Since rupture velocity is high; once fracture energy is ignored (cf. Kanamori and Heaton, 2000), the radiated seismic energy can be estimated to be (5.93 ± 0.4) × 1016 N m based on the static and dynamic stresses according to Kanamori and Heaton (2000). Although this value is larger than that from the routine report of the USGS (1 . 4 × 1016 N m), both sets of results have the same order of magnitude. Our estimate also agrees with that from multiple event analysis of Hwang et al. (2010). Moreover, the E S /M0 ratio, approximately (7.8±0.5) × 10−5 is quite close to global observations (approx. 5.0 × 10−5) (cf. Kanamori and Heaton, 2000). From the rupture directivity analysis based on the Rayleigh-wave phase-velocity and its Fourier spectrum, we were able to efficiently estimate the fault parameters for the 2008 Wenchuan earthquake, showing a unilateral faulting event.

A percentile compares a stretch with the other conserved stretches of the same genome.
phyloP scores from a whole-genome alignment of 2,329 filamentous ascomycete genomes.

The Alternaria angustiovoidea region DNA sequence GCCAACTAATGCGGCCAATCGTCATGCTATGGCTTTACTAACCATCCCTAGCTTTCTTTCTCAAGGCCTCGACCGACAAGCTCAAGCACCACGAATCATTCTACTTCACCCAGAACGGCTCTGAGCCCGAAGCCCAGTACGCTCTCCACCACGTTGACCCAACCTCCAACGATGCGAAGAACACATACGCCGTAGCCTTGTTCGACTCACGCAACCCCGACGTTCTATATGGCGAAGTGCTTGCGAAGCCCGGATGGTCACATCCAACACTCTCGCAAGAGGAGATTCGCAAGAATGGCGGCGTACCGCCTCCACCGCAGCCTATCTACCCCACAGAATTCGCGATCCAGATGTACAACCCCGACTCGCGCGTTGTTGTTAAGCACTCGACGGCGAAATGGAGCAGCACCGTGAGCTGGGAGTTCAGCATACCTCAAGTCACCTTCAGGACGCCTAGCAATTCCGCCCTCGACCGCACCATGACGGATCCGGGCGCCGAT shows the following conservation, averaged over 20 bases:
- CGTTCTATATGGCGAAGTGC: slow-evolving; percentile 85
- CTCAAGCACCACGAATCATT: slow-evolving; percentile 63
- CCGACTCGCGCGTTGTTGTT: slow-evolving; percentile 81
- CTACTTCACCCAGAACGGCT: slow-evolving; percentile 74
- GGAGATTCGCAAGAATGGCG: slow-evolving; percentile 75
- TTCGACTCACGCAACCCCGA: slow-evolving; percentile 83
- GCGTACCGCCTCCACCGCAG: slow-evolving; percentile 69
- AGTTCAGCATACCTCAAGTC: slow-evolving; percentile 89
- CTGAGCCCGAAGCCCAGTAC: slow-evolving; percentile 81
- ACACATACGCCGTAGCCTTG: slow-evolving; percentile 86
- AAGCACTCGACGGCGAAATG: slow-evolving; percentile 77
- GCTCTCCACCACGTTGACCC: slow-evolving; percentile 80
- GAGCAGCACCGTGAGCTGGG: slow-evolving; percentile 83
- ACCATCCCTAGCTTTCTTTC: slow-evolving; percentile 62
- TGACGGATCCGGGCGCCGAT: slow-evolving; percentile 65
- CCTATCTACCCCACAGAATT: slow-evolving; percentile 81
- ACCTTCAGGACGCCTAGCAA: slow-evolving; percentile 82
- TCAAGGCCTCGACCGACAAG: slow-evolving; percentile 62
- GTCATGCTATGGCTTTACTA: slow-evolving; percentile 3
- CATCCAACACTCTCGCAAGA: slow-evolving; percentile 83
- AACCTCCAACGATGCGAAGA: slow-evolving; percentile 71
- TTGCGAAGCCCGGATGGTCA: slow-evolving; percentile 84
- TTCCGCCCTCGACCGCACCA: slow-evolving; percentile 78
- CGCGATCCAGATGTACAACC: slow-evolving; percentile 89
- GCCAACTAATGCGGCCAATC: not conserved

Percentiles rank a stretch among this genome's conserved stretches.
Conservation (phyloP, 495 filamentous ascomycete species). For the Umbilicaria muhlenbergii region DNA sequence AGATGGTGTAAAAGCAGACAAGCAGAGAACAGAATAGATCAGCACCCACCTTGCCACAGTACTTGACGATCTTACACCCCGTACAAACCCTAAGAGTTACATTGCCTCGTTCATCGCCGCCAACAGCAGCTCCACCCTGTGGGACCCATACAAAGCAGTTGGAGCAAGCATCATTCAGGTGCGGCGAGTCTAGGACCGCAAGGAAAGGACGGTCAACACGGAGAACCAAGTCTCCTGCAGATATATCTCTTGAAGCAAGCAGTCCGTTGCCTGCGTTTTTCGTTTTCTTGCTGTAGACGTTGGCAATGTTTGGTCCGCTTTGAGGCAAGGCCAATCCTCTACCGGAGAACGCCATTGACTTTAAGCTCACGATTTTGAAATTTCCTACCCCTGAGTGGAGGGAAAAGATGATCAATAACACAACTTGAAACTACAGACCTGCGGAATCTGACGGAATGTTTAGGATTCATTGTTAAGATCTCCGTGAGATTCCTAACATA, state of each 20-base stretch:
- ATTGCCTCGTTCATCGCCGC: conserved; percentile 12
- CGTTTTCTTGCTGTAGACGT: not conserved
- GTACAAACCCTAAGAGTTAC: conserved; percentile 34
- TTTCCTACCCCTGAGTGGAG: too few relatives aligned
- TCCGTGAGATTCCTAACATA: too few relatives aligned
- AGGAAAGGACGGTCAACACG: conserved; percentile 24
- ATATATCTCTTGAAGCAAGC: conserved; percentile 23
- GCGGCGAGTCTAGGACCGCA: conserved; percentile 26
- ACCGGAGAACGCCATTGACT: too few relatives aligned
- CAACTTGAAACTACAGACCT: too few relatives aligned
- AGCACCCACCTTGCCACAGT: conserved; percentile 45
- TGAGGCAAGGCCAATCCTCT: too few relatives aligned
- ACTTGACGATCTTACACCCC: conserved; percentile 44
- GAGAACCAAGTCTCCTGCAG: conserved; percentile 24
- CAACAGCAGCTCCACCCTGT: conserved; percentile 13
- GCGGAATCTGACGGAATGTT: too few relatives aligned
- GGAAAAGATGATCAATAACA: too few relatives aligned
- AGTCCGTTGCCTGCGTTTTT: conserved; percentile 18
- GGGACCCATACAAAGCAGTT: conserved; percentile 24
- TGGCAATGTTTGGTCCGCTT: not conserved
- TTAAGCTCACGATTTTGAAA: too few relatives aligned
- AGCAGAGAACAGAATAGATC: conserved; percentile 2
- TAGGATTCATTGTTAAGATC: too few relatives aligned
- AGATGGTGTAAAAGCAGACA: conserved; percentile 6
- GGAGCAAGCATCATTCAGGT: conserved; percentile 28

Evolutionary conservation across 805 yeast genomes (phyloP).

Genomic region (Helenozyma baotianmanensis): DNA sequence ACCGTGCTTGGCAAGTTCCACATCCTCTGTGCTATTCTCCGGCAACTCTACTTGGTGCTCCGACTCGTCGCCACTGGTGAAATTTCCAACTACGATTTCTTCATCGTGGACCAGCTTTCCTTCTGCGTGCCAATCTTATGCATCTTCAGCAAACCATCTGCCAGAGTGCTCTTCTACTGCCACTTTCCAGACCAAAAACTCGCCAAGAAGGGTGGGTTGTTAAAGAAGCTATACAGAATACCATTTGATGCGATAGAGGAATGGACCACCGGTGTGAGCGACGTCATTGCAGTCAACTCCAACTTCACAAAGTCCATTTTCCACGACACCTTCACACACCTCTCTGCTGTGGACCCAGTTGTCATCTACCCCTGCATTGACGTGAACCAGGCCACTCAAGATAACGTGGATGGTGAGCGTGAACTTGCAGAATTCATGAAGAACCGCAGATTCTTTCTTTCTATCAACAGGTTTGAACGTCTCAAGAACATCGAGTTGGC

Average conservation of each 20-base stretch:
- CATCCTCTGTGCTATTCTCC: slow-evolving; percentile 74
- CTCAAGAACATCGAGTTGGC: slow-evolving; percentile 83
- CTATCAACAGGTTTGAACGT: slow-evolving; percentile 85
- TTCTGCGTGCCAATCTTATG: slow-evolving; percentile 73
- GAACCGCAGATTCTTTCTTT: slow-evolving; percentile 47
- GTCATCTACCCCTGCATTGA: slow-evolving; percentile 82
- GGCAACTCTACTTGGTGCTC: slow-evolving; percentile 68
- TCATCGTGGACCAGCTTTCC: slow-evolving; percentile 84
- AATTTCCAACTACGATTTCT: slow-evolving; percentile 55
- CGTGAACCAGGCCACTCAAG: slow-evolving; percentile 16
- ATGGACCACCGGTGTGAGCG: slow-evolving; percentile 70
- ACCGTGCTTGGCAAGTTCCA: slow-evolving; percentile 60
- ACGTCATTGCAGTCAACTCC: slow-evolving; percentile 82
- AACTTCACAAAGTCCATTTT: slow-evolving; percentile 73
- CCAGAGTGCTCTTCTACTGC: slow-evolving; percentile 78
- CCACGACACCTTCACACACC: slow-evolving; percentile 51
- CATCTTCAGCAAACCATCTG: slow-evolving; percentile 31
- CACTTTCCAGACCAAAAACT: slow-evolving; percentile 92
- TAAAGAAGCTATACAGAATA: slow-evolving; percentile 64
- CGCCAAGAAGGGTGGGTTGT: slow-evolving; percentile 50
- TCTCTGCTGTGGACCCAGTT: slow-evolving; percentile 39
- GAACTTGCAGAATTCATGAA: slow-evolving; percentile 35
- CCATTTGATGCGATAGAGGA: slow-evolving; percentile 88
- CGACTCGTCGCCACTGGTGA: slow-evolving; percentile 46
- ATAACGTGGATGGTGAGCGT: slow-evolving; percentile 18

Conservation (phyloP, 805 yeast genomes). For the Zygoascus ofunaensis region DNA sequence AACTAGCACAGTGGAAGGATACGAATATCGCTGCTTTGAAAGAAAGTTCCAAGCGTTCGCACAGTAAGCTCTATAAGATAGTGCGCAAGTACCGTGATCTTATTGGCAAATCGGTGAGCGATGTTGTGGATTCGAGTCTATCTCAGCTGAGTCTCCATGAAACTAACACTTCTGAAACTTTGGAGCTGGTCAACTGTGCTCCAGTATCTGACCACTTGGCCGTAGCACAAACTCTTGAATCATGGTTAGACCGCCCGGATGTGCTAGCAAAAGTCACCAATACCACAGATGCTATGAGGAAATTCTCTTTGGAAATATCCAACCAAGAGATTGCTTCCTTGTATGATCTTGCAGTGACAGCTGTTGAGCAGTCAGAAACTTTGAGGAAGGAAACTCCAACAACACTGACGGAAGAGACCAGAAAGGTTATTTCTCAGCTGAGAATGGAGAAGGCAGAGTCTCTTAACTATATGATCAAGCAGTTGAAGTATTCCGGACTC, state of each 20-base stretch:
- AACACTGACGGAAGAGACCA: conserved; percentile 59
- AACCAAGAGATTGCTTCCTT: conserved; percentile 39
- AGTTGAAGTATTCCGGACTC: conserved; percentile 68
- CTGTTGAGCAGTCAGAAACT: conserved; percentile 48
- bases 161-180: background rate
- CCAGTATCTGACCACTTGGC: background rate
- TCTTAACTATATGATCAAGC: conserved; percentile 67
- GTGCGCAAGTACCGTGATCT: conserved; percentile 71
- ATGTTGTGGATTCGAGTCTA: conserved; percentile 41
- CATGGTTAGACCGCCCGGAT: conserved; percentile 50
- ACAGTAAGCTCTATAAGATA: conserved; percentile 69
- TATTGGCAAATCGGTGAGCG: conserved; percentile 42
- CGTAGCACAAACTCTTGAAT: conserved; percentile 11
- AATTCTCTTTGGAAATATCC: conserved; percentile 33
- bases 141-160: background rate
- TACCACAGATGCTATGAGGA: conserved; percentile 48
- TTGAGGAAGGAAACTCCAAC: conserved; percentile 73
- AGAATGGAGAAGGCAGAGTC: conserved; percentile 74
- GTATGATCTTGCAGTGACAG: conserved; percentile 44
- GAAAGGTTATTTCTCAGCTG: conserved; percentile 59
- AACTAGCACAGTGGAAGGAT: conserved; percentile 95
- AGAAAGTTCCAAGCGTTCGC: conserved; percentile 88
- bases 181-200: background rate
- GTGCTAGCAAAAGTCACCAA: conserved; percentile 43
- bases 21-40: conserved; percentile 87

The authors would like to express their gratitude to the IRIS (Incorporated Research Institutes for Seismology) for providing us with the GSN data. We offer a special thanks to Dr. Kazunori Yoshizawa and an anonymous reviewer, who have helped us significantly improve the manuscript. The National Science Council, ROC, financially supported this study under Grant Nos. NSC98-2119-M-034-001, NSC98-2811-M-034-002, and NSC99-2116-M-034-003.